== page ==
|Ammonia tepida (Foraminifera)|
The Rhizaria are a species-rich supergroup of mostly unicellular eukaryotes. Except for the Chlorarachniophytes and three species in the genus Paulinella in the phylum Cercozoa, they are all non-photosynthethic, but many foraminifera and radiolaria have a symbiotic relationship with unicellular algae. A multicellular form, Guttulinopsis vulgaris, a cellular slime mold, has also been described. This supergroup was proposed by Cavalier-Smith in 2002. Being described mainly from rDNA sequences, they vary considerably in form, having no clear morphological distinctive characters (synapomorphies), but for the most part they are amoeboids with filose, reticulose, or microtubule-supported pseudopods. The Rhizaria’s pseudopodial mineral skeleton network, which is made up of opal (SiO₂), celestite (SrSO₄), or calcite (CaCO₃), is what differentiates it from the amoebae. It can attain sizes of more than a centimeter with some species being able to form cylindrical colonies approximately 1 cm in diameter and greater than 1 m in length. They feed by capturing and engulfing prey within the extensions of their pseudopodial skeletons, and some even become homes for algae, which aid in boosting the total primary production of the ocean.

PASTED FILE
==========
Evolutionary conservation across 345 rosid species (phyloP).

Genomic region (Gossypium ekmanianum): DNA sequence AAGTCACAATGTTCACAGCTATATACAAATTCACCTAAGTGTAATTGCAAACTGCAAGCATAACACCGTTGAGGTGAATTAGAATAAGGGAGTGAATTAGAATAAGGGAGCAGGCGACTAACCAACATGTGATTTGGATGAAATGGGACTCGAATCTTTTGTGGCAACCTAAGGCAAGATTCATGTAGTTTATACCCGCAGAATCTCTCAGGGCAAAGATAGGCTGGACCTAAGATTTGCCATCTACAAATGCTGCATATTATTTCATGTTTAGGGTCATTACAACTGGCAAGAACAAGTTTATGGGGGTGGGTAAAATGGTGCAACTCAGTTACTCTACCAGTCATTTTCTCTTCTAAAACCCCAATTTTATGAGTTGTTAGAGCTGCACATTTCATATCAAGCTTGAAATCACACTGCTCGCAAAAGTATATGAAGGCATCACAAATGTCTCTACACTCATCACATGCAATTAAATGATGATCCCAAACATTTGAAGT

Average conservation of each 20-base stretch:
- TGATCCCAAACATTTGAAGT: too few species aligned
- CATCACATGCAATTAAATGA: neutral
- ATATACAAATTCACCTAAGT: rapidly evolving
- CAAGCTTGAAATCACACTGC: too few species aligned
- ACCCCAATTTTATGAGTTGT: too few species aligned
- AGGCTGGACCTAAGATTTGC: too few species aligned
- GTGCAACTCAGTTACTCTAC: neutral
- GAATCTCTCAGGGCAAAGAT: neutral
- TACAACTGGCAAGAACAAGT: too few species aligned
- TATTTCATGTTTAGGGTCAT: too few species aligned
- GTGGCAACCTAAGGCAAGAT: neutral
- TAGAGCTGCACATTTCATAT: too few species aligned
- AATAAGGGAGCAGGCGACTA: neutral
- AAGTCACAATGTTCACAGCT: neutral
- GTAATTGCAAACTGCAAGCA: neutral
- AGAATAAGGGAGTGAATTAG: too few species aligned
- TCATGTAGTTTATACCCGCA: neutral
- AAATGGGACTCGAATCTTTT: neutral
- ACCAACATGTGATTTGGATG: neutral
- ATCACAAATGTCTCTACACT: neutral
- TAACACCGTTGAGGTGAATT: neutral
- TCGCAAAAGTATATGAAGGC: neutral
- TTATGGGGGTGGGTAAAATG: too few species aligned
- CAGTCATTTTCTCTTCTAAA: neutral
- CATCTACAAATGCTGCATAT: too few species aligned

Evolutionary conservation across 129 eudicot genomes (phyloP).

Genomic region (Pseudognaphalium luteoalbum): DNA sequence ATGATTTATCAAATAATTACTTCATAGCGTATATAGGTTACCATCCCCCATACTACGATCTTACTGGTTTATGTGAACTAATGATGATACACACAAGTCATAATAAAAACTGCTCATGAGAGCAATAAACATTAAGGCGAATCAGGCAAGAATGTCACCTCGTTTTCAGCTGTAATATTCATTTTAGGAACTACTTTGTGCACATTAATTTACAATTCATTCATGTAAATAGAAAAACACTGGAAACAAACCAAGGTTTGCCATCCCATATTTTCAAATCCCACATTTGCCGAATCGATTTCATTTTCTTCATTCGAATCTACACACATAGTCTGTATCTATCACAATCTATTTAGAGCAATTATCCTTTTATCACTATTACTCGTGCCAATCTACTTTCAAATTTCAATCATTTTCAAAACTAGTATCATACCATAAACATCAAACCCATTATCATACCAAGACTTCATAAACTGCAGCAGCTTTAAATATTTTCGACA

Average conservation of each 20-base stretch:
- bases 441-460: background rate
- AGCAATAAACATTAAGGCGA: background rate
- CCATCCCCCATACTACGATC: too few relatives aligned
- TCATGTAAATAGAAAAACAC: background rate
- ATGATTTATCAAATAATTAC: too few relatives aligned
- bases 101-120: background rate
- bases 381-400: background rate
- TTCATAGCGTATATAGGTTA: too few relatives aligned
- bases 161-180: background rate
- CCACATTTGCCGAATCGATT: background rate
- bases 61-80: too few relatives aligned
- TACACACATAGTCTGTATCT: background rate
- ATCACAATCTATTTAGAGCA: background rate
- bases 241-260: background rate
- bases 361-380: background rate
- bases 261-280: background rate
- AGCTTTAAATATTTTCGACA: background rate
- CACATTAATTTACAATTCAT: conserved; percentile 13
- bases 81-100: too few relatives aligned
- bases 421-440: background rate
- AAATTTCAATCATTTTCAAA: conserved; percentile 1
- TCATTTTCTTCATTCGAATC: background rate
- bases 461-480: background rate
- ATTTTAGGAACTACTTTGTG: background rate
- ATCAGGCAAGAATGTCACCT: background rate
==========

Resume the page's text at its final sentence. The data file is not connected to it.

The three main groups of Rhizaria are:
- Cercozoa – various amoebae and flagellates, usually with filose pseudopods and common in soil
- Foraminifera – amoeboids with reticulose pseudopods, common as marine benthos
- Radiolaria – amoeboids with axopods, common as marine plankton
A few other groups may be included in the Cercozoa, but some trees appear closer to the Foraminifera. These are the Phytomyxea and Ascetosporea, parasites of plants and animals, respectively, and the peculiar amoeba Gromia. The different groups of Rhizaria are considered close relatives based mainly on genetic similarities, and have been regarded as an extension of the Cercozoa. The name Rhizaria for the expanded group was introduced by Cavalier-Smith in 2002, who also included the centrohelids and Apusozoa.
Another order that appears to belong to this taxon is the Mikrocytida. These are parasites of oysters. This includes the causative agent of Denman Island Disease, Mikrocytos mackini a small (2−3 μm diameter) amitochondriate protistan.
Historically, many rhizarians were considered animals because of their motility and heterotrophy. However, when a simple animal-plant dichotomy was superseded by a recognition of additional kingdoms, taxonomists generally placed Rhizarians in the kingdom Protista. When scientists began examining the evolutionary relationships among eukaryotes using molecular data, it became clear that the kingdom Protista was paraphyletic. Rhizaria appear to share a common ancestor with Stramenopiles and Alveolates forming part of the SAR (Stramenopiles+Alveolates+Rhizaria) super assemblage. Rhizaria has been supported by molecular phylogenetic studies as a monophyletic group. Biosynthesis of 24-isopropyl cholestane precursors in various rhizaria suggests a relevant ecological role already during the Ediacaran.
In 2019, the Cercozoa were recognized as a basal Rhizaria group, as sister of the Retaria.
Ebria sp. (Cercozoa: Ebridea)
Rhipidodendron sp. (Cercozoa: Spongomonadea)
Euglypha sp. (Cercozoa: Euglyphida)
Phaeodarians (Cercozoa: Phaeodarea)
Vampyrella sp. (Cercozoa: Vampyrellidae)
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